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The Critical Connection Between Confidence in the Federal Reserve and US Interest Rates

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Remember, mood drives changes in laws, not the other way around.

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In the world of finance, few things matter more than the narrative. Stories frame why investors are buying or selling a particular security. Stories drive price and the perceptions of value. In real time, stories justify actions.

Until quantitative easing, the story in the US Treasury market was that inflation expectations drove US Treasury yields. Moreover, bonds were cheap or expensive when expectations and prices diverged too much.

Over the past three years, the story for Treasury yields has shifted from inflation expectations to the expectations of the Federal Reserve. First, the story was how many Treasury bonds the Fed would buy. Then the story was whether the Fed would buy or not buy additional securities. Over the past year, though, even that story has changed as the expectations of the Federal Reserve have shifted from "if" to "when" the purchases will end. The Treasury story today might best be called "The Taper Caper" -- a guessing game of end dates.

But I'd offer that even the "taper" story today is not fully embraced by all Treasury bond buyers. Some financial pundits are now suggesting that while the end of QE is contributing to the rise in rates, what is really pushing bond prices lower is economic expansion and the inevitable rise in inflation.

Stories drive price.

While the justifications described above are interesting to me, I am afraid that not only do they reflect misguided perceptions of cause and effect, but they are also completely missing the most obvious and profound story for Treasuries today: Demand has peaked. And at the risk of over-extrapolation, let me be even more encompassing: Demand for fixed income overall has peaked.



As I have offered before, in investing, peak demand occurs at the peak price. Investors want more of a security as prices rise. This having been shown to be true over time, the story becomes more and more compelling as prices increase. And at the top, even the most strident holdouts capitulate and join the buying frenzy, with retail investors inevitably the last to succumb to the Sirens' song.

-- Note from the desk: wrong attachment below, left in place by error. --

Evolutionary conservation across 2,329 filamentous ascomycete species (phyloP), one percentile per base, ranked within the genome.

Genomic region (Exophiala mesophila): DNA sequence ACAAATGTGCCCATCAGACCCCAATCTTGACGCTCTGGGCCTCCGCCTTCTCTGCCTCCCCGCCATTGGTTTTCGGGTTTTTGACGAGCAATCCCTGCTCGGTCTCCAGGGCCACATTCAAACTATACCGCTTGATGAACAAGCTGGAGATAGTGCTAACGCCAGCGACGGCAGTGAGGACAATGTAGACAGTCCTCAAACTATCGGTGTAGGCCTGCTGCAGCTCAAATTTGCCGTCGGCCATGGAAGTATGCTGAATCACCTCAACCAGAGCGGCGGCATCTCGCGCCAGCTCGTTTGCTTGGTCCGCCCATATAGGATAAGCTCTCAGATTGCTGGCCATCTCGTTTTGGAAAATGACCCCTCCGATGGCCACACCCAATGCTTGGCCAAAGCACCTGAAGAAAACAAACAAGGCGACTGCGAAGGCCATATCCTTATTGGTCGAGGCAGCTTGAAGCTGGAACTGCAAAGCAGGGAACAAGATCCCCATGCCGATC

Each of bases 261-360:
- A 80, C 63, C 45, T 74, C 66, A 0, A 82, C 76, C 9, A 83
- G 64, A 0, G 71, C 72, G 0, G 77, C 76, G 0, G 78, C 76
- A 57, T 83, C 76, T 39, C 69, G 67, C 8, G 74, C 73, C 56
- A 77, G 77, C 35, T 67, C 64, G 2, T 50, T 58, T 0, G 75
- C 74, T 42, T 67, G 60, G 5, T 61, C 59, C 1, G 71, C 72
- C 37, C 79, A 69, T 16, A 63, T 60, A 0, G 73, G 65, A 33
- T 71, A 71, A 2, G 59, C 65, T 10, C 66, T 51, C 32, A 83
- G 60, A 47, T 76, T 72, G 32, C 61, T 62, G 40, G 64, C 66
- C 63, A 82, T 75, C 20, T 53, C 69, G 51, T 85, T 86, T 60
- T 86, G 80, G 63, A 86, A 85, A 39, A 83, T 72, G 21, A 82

So if the demand for bonds has truly peaked, let me offer the five threads, which, when woven together, created the most compelling story for US fixed income in history.

The perception of increasing competence/strength of the Fed – In September 1981, in the same week that 10-year US Treasury rates peaked, newly appointed Fed Chairman Paul Volcker told Congress, "Americans have not seen for many years a successful fight on inflation, or balanced budgets, or so massive a tax reduction. A lot of bets on the future are still being hedged against the possibility that you, and we, will not carry through."

Talk about a statement on public confidence (or the lack thereof) in the Fed and Washington in general! Investors were openly betting against the Federal Reserve and Volcker knew it. But please consider where we were just thirteen months ago. Not only were bond investors certain of what the Fed would do and its effectiveness, but there was also no hedge against the possibility that the Fed would not follow through . In fact, bond investors were front-running the Fed. Rates bottomed two months before Chairman Bernanke's "to infinity and beyond" Buzz Lightyear moment.

While it clearly wasn't a straight path from 1981's underconfidence to last summer's overconfidence, I can't emphasize enough the role that increasing faith in the Federal Reserve has played in the 31-year decline in long-term US interest rates. (Moreover, I hope that the correlation between rising long-term rates and declining confidence in the Federal Reserve over the past thirteen months is clear. The public's perception of Board of Governors' unity and the clarity and consistency of the Fed's message have both declined as rates have risen.)

But please appreciate all of the various ways that the low interest rate consequences of high confidence in the Federal Reserve have rippled through the economy. From higher corporate profit margins, to lower bank deposit costs, to cheaper hedging costs of everything from foreign exchange to commodities, the Fed "confidence effect" has been staggering. And then there is the whole cascade of economic benefits that arise from the public's perception of "managed" low long-term inflation rates and the Fed "put" on asset prices. For our overleveraged, financialized economy, I'd offer that confidence in the Federal Reserve may be the least appreciated economic variable out there.

Just pause for a moment to think about what buyers of 10-year US Treasuries yielding 1.40% last summer must have been assuming about the long-term stability of our economy and financial system and the omnipotence of the Federal Reserve!
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Position in SH and JPM.
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